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Math Help - first-order differential eq.

  1. #1
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    first-order differential eq.

    Solve the inital value problem for y(x):

     xy' + 8y = 3x^4

    with the initial condition:  y(1) = 4
    integrating factor would be e^{8x}

    \frac{d}{dx} (y* e^{8x}) = e^{8x}(3x^4)

    e^{8x}y = \int e(3x^4)^{8x}

    not sure if what im doing so far is right, having a hard time finishing it.
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    is up to his old tricks again! Jhevon's Avatar
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    Quote Originally Posted by viet View Post
    integrating factor would be e^{8x}

    \frac{d}{dx} (y* e^{8x}) = e^{8x}(3x^4)

    e^{8x}y = \int e(3x^4)^{8x}

    not sure if what im doing so far is right, having a hard time finishing it.
    The integrating factor is x^7

    multiply through by x^7

    \Rightarrow x^8 y' + 8x^7 y = 3x^{11}

    \Rightarrow \left( x^8 y \right)^{ \prime} = 3x^{11}

    Now continue
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    is up to his old tricks again! Jhevon's Avatar
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    Quote Originally Posted by viet View Post
    integrating factor would be e^{8x}

    \frac{d}{dx} (y* e^{8x}) = e^{8x}(3x^4)

    e^{8x}y = \int e(3x^4)^{8x}

    not sure if what im doing so far is right, having a hard time finishing it.
    i will recheck this. i vaguely remember some method where you always use e^(some power) for the integrating factor, but i'm not sure if you did it correctly (i rarely remember formulas or routines verbatim, i just know how to work stuff out). i know the last line is wrong though, since 8x is the power of e, not 3x^4.

    if you want to know how i got my integrating factor, ask
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  4. #4
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    xy'+8y=3x^4 \mbox{ on }(0,\infty)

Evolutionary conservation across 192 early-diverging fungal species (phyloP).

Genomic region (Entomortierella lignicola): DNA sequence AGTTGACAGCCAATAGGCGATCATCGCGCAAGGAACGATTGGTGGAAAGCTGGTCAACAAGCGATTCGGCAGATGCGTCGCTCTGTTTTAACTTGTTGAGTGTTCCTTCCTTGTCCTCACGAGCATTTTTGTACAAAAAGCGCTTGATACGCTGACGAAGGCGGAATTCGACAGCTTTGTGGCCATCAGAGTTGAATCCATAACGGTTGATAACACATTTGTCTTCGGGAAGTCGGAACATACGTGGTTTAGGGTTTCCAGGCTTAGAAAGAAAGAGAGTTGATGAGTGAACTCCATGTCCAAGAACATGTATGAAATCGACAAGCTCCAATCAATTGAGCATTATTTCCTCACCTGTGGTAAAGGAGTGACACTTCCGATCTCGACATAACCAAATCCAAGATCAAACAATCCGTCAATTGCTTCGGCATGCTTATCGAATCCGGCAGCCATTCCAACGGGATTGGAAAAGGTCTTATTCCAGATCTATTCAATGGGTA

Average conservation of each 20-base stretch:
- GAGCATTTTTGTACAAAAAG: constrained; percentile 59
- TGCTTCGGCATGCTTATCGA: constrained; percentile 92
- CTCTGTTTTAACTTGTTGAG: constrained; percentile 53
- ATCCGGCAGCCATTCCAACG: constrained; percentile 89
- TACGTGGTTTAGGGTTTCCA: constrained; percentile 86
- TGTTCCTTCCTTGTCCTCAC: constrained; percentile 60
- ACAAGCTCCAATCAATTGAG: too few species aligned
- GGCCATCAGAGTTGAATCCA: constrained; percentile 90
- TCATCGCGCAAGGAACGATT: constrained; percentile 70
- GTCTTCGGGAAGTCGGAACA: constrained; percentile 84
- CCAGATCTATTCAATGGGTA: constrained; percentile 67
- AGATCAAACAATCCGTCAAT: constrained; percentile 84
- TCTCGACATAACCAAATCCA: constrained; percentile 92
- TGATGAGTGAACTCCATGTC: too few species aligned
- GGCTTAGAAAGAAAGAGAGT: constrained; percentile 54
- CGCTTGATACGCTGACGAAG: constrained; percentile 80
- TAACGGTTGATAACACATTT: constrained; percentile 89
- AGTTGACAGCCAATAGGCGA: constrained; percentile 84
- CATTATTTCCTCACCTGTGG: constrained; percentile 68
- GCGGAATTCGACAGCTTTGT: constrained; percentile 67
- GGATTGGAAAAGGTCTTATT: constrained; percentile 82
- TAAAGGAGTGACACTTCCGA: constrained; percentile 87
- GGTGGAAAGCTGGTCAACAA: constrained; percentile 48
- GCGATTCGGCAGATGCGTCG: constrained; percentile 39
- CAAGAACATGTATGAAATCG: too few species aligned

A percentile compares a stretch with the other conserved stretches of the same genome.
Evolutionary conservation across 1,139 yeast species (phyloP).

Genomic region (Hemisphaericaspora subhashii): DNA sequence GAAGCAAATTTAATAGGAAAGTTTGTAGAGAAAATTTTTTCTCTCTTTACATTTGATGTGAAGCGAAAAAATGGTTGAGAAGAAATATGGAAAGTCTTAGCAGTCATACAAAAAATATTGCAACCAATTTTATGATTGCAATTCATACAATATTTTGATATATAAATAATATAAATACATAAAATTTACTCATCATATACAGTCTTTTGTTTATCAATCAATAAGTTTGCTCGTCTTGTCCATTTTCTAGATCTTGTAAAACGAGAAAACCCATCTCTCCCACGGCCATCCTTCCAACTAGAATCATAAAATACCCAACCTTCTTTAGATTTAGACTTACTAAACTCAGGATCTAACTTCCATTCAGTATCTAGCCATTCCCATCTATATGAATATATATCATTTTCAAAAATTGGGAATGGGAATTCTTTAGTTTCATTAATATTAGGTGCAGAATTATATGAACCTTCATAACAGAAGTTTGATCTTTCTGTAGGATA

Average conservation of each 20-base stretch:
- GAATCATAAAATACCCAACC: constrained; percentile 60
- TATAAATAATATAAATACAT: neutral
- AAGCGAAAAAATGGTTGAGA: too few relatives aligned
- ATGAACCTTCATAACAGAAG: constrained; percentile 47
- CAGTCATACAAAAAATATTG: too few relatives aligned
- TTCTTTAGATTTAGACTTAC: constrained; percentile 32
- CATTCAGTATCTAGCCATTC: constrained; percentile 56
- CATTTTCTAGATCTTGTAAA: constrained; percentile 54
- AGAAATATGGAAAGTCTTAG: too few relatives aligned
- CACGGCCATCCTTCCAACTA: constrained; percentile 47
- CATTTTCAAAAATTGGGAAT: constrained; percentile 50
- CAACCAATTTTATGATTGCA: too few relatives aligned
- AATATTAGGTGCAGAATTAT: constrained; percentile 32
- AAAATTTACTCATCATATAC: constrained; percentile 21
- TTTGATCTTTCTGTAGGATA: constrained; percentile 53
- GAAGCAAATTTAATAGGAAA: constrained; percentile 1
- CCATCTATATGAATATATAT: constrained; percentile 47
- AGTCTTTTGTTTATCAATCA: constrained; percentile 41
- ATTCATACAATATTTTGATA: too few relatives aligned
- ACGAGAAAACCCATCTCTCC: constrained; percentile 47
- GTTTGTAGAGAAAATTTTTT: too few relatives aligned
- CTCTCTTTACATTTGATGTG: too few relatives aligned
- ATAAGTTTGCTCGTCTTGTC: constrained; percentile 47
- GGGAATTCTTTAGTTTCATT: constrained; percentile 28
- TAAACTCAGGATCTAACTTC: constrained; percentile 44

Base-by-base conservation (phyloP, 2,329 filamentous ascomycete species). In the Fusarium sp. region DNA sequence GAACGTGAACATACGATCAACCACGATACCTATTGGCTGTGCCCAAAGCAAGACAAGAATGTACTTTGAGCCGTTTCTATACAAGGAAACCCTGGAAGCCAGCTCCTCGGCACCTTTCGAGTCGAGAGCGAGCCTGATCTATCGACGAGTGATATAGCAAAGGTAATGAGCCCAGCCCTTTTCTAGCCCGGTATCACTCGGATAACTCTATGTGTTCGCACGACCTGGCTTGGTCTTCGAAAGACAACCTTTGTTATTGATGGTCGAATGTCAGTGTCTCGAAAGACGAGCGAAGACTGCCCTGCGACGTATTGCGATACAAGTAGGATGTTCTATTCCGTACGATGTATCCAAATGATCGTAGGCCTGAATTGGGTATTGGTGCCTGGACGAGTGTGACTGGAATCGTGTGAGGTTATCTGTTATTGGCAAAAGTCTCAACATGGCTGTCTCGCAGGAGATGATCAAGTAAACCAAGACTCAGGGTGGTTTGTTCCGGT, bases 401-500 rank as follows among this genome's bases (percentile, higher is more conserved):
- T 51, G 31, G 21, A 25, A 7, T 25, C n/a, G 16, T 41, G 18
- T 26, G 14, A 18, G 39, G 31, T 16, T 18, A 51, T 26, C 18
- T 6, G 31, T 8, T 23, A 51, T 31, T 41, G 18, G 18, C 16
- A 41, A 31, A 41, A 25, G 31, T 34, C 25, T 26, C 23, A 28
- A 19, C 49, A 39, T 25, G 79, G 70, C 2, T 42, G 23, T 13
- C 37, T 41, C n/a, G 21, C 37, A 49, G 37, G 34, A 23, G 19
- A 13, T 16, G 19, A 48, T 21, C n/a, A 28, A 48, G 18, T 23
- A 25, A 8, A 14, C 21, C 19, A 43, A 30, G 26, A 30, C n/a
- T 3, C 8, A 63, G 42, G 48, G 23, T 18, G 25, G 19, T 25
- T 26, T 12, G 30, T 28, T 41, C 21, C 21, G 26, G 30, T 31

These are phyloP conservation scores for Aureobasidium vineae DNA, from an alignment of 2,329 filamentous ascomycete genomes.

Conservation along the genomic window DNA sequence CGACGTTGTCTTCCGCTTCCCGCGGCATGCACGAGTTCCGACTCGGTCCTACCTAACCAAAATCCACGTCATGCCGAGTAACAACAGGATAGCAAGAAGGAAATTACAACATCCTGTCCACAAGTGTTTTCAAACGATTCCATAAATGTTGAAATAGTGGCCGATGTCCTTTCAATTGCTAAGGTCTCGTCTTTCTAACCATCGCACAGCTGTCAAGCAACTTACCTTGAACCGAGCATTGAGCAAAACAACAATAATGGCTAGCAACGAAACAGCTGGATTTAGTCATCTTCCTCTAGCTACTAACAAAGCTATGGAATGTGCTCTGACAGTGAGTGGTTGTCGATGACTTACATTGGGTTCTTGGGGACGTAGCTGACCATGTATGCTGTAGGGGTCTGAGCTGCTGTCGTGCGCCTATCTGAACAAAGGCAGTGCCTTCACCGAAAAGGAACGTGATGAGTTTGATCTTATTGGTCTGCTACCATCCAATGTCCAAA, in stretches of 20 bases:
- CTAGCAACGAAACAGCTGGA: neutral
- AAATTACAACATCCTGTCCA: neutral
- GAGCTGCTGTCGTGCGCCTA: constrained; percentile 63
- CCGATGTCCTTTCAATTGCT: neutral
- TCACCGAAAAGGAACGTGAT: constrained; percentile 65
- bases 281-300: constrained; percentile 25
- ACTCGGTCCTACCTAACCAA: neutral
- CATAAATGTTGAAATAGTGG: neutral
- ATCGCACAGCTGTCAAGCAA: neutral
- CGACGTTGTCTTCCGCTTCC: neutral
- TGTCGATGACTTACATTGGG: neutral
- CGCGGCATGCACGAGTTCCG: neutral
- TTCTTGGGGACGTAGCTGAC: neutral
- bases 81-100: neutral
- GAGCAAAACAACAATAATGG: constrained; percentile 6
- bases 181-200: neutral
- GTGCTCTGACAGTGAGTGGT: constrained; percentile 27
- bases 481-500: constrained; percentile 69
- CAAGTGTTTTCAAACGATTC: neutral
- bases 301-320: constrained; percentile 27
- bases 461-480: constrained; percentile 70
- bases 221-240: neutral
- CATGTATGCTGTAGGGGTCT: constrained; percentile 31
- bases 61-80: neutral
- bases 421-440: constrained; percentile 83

Then,

    y' + \frac{8}{x} \cdot y = 3x^3

    The solution is given by,

    y = \frac{1}{I(x)}\cdot \left( \int I(x)Q(x) dx +C \right)

    Where I(x) = \exp \left( \int \frac{8}{x} dx \right) and Q(x) = 3x^3.
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  5. #5
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    ok i corrected this.

    the integrating factor i got is x^8 i got it by:
    xy' +8y = 3x^4

    y' + \frac{8}{x}y = 3x^3

    e^{{\int}\frac{8}{x}dx} = x^8

    multiply both sides by x^8
    x^9y' + 8x^8y = 3x^12

    \frac{d}{dx}(x^9y) = 3x^12

    x^9y = \int{3x^{12}}dx

    x^9y = \frac{3x^{13}}{13}+C

    y = (\frac{3x^{13}}{13}+C)x^{-9}

    y = \frac{3x^{4}}{13}+Cx^{-9}

    i guess now i just plug in y=1, x=4. to solve for C
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  6. #6
    is up to his old tricks again! Jhevon's Avatar
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    Quote Originally Posted by viet View Post
    ok i corrected this.

    the integrating factor i got is x^8 i got it by:
    xy' +8y = 3x^4

    y' + \frac{8}{x}y = 3x^3

    e^{{\int}\frac{8}{x}dx} = x^8

    multiply both sides by x^8
    x^9y' + 8x^8y = 3x^12

    \frac{d}{dx}(x^9y) = 3x^12

    x^9y = \int{3x^{12}}dx

    x^9y = \frac{3x^{13}}{13}+C

    y = (\frac{3x^{13}}{13}+C)x^{-9}

    y = \frac{3x^{4}}{13}+Cx^{-9}

    i guess now i just plug in y=1, x=4. to solve for C
    when you multiply through by x^8 you should get what i got. don't multiply the original equation. multiply the one you simplified to when you dived through by x
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  7. #7
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    Quote Originally Posted by Jhevon View Post
    when you multiply through by x^8 you should get what i got. don't multiply the original equation. multiply the one you simplified to when you dived through by x
    i continue on from what you got, and got:

     y = \frac{1}{4}x^4 + C{x^{-8}}
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  8. #8
    is up to his old tricks again! Jhevon's Avatar
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    Quote Originally Posted by viet View Post
    i continue on from what you got, and got:

     y = \frac{1}{4}x^4 + C{x^{-8}}
    ok, so far. but don't forget the initial condition, they expect you to find C
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  9. #9
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    1 = 64 + C(4^{-8})

    -63 = C(\frac{1}{65536})

    -4128768 = C

    i think i did it wrong
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  10. #10
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    Quote Originally Posted by viet View Post
    1 = 64 + C(4^{-8})

    -63 = C(\frac{1}{65536})

    -4128768 = C

    i think i did it wrong
    yes you did

    it says y(1) = 4

    so y(1) = 4 = \frac {1}{4} (1)^4 + C(1)^{-8}

    \Rightarrow 4 = \frac {1}{4} + C

    Now continue
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  11. #11
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    thanks i feel pretty dumb.
    final answer is  y = \frac{1}{4}x^4 + \frac{15}{4}{x^{-8}}
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